Software and performance
In the case of the Nabu, the software is so integral in the overall performance that I figured I would be best to combine the two sections. Before I get into overall performance over our month of testing I did want to talk a little about overall fitment and comfort. If you are going to wear something it is important for it to fit well and for it to be comfortable, if not you aren’t going to stick with it. So the Nabu is available in two sizes, what they call the Small/Medium and the Medium/Large. I think a better description of the sizing would actually be Small and Medium. Now Razer has been more than open with their sizing, not only does the package have a sizing guide right on it. But you can also download and print one before buying and even our marketing rep explained that the sizing run on the smaller side. So going into this review I knew what they offered. Overall I am a big guy but my wrists aren’t huge, watches fit me without issues and whatnot. I knew the Nabu would be tight, but I had hoped it would still work for me. Sadly, when it came in I knew right away that it was just a touch too large for me. In doing some research online I found that a LOT of people have run into this, so much so that someone even went out of their way to design an extension. I’m waiting for an official confirmation, but rumor has it Razer has recognized this and is actually bringing out a larger clasp to help as well.
Anyhow, so most of our testing ended up being on my wife’s Nabu. I did spend a lot of time in the office wearing mine with it latched tight or with it unlatched but that wasn’t an option when being on the go. So anyhow beyond the issue of the Nabu lacking a proper large size, I did like that they included the second clasp. Being a solid band having even just a little room to get the fir just right was very important. In my wife’s case she ran with the small band with the small clasp. As far as comfort goes it took her a few days to adjust to wearing the Nabu every day. She used to wear a watch but it has been a few years so the first few days she complained about it irritating her skin a little but that quickly went away. For women the design is a little thick, at least when compared to a women’s watch. Men who wear a watch will find the design to be thinner than any of the big and bulky men’s watches.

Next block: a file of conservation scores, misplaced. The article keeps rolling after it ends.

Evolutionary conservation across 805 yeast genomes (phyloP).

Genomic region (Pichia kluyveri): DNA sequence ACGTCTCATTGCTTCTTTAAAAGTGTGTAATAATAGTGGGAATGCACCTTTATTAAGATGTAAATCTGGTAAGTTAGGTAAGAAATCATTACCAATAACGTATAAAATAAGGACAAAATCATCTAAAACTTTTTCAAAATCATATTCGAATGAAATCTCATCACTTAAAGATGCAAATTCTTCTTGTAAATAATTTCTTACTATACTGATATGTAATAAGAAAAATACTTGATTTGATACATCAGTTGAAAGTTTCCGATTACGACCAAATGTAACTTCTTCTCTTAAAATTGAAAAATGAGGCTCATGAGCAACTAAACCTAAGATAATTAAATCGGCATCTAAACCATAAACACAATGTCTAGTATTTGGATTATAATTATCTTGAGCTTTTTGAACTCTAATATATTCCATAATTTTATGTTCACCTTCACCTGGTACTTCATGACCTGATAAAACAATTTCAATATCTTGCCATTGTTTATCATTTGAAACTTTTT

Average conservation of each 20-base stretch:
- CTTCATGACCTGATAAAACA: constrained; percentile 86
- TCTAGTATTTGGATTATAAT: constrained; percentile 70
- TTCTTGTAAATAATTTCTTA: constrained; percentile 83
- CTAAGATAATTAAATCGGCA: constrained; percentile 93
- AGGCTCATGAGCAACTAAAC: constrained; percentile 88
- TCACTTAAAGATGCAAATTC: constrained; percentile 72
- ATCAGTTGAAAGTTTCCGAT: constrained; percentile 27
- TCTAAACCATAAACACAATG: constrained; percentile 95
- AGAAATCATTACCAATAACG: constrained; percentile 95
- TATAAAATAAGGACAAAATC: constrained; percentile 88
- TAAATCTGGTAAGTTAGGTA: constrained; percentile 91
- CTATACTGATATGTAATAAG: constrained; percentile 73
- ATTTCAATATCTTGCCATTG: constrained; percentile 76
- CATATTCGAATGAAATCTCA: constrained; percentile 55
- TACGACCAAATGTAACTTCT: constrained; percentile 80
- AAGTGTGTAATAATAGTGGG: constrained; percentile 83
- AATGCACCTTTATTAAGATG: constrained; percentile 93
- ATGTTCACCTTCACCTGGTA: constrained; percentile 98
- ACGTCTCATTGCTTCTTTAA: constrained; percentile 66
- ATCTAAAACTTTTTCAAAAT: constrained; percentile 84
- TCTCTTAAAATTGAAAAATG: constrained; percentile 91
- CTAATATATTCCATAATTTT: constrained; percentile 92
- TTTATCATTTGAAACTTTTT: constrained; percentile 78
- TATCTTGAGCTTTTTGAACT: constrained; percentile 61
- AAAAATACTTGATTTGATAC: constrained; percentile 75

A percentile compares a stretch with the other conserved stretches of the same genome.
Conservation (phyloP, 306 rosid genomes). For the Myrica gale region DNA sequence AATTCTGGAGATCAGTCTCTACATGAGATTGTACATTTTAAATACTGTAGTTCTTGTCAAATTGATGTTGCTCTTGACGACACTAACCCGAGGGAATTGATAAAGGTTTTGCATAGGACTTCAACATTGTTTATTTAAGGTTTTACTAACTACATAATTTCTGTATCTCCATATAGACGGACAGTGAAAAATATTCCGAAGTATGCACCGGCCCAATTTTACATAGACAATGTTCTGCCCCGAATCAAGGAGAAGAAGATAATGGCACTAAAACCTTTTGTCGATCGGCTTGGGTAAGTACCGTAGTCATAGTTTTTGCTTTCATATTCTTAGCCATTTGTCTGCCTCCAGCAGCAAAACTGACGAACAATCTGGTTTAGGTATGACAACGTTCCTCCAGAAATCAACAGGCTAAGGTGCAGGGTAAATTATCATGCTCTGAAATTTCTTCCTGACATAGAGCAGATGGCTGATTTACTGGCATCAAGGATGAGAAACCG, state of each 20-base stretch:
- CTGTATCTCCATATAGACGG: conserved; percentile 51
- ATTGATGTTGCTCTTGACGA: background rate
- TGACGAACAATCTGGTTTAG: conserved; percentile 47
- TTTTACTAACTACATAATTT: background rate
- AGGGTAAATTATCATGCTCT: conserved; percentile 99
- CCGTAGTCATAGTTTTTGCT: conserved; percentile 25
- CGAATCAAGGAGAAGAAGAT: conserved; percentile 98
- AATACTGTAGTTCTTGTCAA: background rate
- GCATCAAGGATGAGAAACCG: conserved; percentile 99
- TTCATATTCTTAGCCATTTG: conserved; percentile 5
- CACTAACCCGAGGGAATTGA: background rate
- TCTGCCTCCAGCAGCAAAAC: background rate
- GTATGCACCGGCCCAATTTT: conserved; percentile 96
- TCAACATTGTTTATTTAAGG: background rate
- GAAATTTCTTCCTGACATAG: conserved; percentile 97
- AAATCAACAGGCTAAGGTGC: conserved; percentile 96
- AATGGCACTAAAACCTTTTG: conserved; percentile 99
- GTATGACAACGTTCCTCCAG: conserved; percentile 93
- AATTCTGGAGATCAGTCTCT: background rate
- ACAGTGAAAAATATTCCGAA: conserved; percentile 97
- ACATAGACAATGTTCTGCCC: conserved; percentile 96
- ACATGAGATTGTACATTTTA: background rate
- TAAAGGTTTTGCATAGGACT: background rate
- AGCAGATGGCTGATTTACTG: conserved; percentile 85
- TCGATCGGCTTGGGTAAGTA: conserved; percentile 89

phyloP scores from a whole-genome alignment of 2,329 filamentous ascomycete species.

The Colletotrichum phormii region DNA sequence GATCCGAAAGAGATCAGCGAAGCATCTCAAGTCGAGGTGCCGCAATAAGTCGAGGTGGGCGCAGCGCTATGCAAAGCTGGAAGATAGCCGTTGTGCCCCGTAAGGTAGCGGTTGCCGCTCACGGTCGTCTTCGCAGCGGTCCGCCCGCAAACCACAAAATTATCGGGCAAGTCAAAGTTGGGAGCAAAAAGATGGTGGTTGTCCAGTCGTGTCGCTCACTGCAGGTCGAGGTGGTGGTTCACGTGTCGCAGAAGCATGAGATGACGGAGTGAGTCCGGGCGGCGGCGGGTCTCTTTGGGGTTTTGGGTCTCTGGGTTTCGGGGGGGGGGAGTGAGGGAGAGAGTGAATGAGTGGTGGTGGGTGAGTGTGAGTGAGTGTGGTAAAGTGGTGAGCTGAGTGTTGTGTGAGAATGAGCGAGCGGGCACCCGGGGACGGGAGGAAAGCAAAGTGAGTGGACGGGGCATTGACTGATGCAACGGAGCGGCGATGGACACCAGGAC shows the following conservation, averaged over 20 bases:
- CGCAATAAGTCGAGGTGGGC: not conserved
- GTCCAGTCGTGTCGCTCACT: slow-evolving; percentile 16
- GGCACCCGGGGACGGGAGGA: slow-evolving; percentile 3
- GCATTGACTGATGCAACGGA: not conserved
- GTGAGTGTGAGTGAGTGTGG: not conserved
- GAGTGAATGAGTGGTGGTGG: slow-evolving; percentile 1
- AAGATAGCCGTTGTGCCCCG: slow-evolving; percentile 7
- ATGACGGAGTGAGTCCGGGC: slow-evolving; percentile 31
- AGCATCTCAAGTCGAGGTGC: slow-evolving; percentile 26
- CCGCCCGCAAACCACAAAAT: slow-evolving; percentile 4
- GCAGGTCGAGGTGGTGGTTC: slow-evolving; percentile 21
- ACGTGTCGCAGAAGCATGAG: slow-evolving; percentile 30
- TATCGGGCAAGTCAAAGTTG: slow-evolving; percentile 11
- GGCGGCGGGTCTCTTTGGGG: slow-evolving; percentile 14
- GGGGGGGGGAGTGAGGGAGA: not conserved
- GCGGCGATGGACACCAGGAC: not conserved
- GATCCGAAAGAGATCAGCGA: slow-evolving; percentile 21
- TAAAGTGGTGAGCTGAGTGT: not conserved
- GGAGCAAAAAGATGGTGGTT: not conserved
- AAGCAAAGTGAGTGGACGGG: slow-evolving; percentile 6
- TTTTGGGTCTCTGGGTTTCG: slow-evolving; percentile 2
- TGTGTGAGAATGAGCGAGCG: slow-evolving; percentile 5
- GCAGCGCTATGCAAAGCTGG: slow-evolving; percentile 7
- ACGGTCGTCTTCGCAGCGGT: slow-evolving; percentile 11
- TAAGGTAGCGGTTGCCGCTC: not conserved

The hardware in this case is only half of what the Nabu is about. Using the Nabu or any fitness band is all about being able to track how active you are. For that Razer has the Nabu app on iOS and Android, for our testing we used Android. As soon as you open up the app you can see when your last sync was and all of the stats for today. Each stat has a bar under it to help show how far you are into your goal for the day and if you click on any specific stat you can open it up and see even more information.
For example, you can see how many steps you did each day. They also break it down week by week. The days that you reach your daily goal Razer even gives you a green star. If going to kindergarten taught me anything is that people like getting stars! You can do this for all of the stats that the software tracks. If you want, you can even graph everything out if you are more of a visual person. The graph page is nice because there are options to see a week, month, 3 months, and a year all at once. This lets you see trends, for example with my wife we can see the drastic difference in how active she is on her days off and the days she works. I also love that you can see the total for the period you are looking at, so of the partial month that she has been wearing the Nabu she has almost 140k steps.
The Nabu also tracks your sleeping and for me this was one of the most interesting ideas behind wearing a fitness band. Specifically, there are times were you wake up and you just don’t feel wrested. I was very curious if those times I’m maybe waking up and I don’t remember it or if I’m tossing and turning. The graphing of sleep can be set to be tracked manually where you tell the app when you go to bed or it can do it automatically. Reading back over peoples past experience with the Nabu some people had issues with sleep tracking but it worked great for us. It was quick to pick up when my wife went to bed, times she got up in the middle of the night, and as you can see in the graph below just how restless she can get at times. The only problem I had was that the way it is graphed also didn’t really let you pinpoint the time that things happened. The graph is good for getting an overall picture, but there is still room to improve.